So why do we always fall for the idea that there is – and why does the recency illusion (a form of inductive reasoning) hold such sway, in language as elsewhere in life? This is probably down to the fact that it was very useful, from an evolutionary point of view, to be able to construct models of the world based on our individual experience of it. For example, not hunting on the side of the mountain where you were once bitten by a hyena could save your life. But what if the hyena attack was a freak occurrence, and the odds of it happening again extremely small? Personal encounters aren’t always the best guide.

Now we have data, historical accounts, advice from the past and from our peers. We don’t need to rely on gut feeling to tell us whether something’s true about the world. When we do so, we’re often wrong.

https://www.theguardian.com/commentisfree/2014/jul/01/words-much-older-than-you-think-language

So, what’s the problem with ‘so’?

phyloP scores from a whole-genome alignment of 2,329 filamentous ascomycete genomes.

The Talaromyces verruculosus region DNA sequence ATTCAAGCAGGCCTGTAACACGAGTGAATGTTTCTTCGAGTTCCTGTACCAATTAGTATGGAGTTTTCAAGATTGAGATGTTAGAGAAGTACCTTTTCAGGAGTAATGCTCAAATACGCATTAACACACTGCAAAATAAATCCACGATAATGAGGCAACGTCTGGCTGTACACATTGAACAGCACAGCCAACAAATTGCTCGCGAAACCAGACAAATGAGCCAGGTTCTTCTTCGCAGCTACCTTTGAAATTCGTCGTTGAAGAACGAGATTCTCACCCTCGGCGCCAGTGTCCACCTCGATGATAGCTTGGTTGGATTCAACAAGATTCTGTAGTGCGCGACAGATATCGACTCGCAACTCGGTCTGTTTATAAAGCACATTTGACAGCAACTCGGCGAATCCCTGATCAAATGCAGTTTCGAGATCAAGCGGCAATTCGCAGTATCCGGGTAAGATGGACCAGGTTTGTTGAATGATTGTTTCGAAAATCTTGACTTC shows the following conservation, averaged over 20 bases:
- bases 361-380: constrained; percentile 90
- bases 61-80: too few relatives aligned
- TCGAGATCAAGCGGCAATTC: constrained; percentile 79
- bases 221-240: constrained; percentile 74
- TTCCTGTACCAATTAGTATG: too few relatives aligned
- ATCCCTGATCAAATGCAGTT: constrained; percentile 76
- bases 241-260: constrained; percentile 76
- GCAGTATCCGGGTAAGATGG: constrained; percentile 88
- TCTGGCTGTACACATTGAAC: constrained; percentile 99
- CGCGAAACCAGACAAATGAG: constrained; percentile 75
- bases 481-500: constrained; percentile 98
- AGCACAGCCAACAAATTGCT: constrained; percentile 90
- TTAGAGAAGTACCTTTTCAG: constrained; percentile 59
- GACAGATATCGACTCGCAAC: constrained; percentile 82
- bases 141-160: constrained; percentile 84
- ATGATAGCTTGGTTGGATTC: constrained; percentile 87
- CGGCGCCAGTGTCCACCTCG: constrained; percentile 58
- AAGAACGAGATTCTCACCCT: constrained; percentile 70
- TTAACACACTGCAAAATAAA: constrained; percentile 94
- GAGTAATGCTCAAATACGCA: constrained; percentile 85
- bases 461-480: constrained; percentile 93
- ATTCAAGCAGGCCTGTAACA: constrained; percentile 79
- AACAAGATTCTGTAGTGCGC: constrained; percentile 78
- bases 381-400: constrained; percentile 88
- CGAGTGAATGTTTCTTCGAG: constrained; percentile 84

The opening of Beowulf, including the word ‘Hwæt’, which can be translated as ‘So’.
 A manuscript of Beowulf, including the word ‘Hwæt’, which can be translated as ‘So’.

Another day, another linguistic bugbear held up for ridicule. This time, it’s the harmless, modest, blink-and-you-miss-it word “so”. What has this innocent syllable done to offend the British public? If you have been struggling to get through to the BBC recently it’s because their switchboard has been jammed with complaints about it.

Here’s Robert from Wakefield: “I have been increasingly irritated over the last couple of years by the increasing use of the word ‘so’ when prefacing a sentence.” (I know how you feel Robert, I’ve been increasingly irritated by the increasing use of the word increasing). And Kay from Belfast: “I don’t think ‘so’ is an appropriate word with which to begin a sentence.”

As for Fergus from Glasgow, it’s practically ruining his life: “Every time I hear it, the hair on my neck rises and my teeth bare in a grimace”. They have a champion in Today presenter John Humphrys, who believes that “The misplaced ‘so’ has invaded everyday speech like some noxious weed in an untended garden.”

I think I may have a cure for this allergic reaction, which has now reached the leader page of The Times. But first, let’s look at the causes. Prime among them is what linguist Arnold Zwicky has called “the recency illusion”, a tendency to assume that things you have noticed recently are in fact innovations. Very often, they’ve been around much longer than you think, as this list of new-sounding old words shows.